Your first impression
Your homepage should clearly communicate your site's purpose or value. Provide all important options on the homepage, so your visitors can find what they were looking for quickly and easily. With that in mind, try to avoid clutter by presenting unnecessary options, text, or graphics. If someone gets information overload looking at your homepage, they'll never bother to look deeper into the site.
HTML is considered "semantic" when the markup itself conveys meaning. List items are represented by
LI elements, a testimonial or long quote within
blockquote tags, section headers and
h6 tags, nested appropriately. If you look at the source code of
your page, it should be clear what your content is, and the context in which it sits. I'll get into more reasons for
doing this in the next SCAN post (A is for Accessibility), but a good rule of thumb is to write content and markup
FIRST, without regard to where things will be placed or how they will look. Then style the markup using CSS,
Don't fight your visitors
Most people expect certain things when browsing the internet. When they hit their browser's Back button, they expect to go back a "page", whether that means undoing an action on an AJAX app, exiting your site, or retrieving what they last looked at. If something looks like a button, they expect to be able to click it to make something happen. Fighting or abusing common expectations in a site's design will confuse and lose people. Catering to these expectations will make your site pleasant to navigate, and encourage return visits.
How do YOU WANT people to find your site?
- Does your content facilitate this? If you don't include a word or phrase on your site, people generally won't be able to find you by looking for that phrase.
- Does your content have "repost" or linking value? Good content will encourage organic links, which drive targeted traffic to your site and boost search engine placement.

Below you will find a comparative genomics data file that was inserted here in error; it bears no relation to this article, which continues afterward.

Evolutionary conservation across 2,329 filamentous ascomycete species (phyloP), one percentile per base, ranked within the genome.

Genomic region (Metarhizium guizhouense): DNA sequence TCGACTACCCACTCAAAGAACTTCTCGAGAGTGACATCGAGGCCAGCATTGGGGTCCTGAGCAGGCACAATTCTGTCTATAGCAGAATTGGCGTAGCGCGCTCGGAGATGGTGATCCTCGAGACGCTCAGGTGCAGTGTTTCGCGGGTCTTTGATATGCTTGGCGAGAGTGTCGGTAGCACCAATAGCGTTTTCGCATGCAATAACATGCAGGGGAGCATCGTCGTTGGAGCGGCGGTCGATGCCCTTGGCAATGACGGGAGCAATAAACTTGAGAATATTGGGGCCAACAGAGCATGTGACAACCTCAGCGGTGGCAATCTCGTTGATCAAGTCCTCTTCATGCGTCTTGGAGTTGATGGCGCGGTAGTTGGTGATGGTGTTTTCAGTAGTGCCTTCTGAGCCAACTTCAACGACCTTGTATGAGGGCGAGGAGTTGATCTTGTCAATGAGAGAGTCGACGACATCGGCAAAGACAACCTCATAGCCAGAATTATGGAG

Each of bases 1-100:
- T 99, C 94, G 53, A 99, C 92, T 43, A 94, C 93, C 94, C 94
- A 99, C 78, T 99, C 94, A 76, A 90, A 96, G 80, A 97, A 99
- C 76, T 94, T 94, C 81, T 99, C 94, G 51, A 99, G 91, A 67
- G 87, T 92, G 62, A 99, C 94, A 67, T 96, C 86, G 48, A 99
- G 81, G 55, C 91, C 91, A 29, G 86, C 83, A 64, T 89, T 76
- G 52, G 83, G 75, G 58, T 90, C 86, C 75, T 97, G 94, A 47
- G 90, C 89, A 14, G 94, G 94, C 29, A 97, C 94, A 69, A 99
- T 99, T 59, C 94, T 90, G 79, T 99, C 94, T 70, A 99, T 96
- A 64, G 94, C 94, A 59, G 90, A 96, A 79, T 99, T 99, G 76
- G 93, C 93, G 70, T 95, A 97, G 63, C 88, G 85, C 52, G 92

How do YOU EXPECT people to find your site?
- Are these expectations reasonable? Searches in most arenas are short and general; assuming people will type in 20-letter words or 20-word phrases to find your site will lead to a lonely website in the vast majority of cases.
- Does your content facilitate this? If you don't include a word or phrase on your page that people actually look for, people will probably not be able to find it with a search engine. Use Google Insights and other keyword analysis tools to help make sure your content relates to what your target audience is looking for.
How do people REALLY FIND your site?
- Tracking takes time. Don't make decisions based on a couple days of analytics. Don't expect to see immediate results in your analytics when you DO make a change. Let people get accustomed to the change, and track behavior over time.
- Modify DESIGN and CONTENT based on your results. If people aren't sticking around, take another look at your design. Are you cluttering up the field of vision? Are your graphics fighting your visitors' expectations of how websites are "supposed" to work? Also reconsider your content — check for misspellings and typos, missing words (or paragraphs!), incorrect or uncommon phrases.
- Make changes GRADUALLY. Revamping a whole site at once might cause you to lose returning visitors before you can even tell if new visitors like the changes. Big changes can temporarily hurt SERPs too, depending on the circumstances. If you do need to introduce a completely new layout or format, warn your visitors ahead of time.
More in my SCAN web design series:
- SCAN Introduction
- S is for SCANNING
- C is for CONTENT (current page)
- A is for ACCESSIBILITY
- N is for NAVIGATION